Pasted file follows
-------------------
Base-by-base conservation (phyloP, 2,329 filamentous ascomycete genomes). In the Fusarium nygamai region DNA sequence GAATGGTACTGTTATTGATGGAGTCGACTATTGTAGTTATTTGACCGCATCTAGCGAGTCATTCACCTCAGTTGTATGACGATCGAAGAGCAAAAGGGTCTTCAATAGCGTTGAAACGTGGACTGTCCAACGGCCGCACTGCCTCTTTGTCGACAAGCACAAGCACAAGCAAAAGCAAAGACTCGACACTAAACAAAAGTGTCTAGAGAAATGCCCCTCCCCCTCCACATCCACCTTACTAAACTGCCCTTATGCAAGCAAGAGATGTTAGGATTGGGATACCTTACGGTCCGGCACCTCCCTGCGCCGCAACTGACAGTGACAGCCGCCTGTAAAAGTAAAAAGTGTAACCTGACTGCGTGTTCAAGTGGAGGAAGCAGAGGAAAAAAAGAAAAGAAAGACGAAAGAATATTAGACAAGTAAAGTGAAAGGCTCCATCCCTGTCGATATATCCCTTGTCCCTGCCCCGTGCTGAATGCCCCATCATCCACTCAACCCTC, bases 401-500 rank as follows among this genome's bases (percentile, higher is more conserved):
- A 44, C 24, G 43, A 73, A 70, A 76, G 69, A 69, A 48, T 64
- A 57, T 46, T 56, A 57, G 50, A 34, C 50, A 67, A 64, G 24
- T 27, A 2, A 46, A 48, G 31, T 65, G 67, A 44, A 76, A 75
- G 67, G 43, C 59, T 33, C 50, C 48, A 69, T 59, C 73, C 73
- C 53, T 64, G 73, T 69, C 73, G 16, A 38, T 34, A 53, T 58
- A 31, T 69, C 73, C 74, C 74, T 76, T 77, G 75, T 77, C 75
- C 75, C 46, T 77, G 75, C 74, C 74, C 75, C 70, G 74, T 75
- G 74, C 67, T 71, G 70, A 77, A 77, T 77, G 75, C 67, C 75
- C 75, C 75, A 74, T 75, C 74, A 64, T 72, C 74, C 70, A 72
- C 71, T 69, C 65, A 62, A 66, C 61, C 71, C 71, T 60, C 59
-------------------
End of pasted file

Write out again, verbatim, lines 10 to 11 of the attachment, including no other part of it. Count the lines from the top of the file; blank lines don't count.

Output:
- C 75, C 75, A 74, T 75, C 74, A 64, T 72, C 74, C 70, A 72
- C 71, T 69, C 65, A 62, A 66, C 61, C 71, C 71, T 60, C 59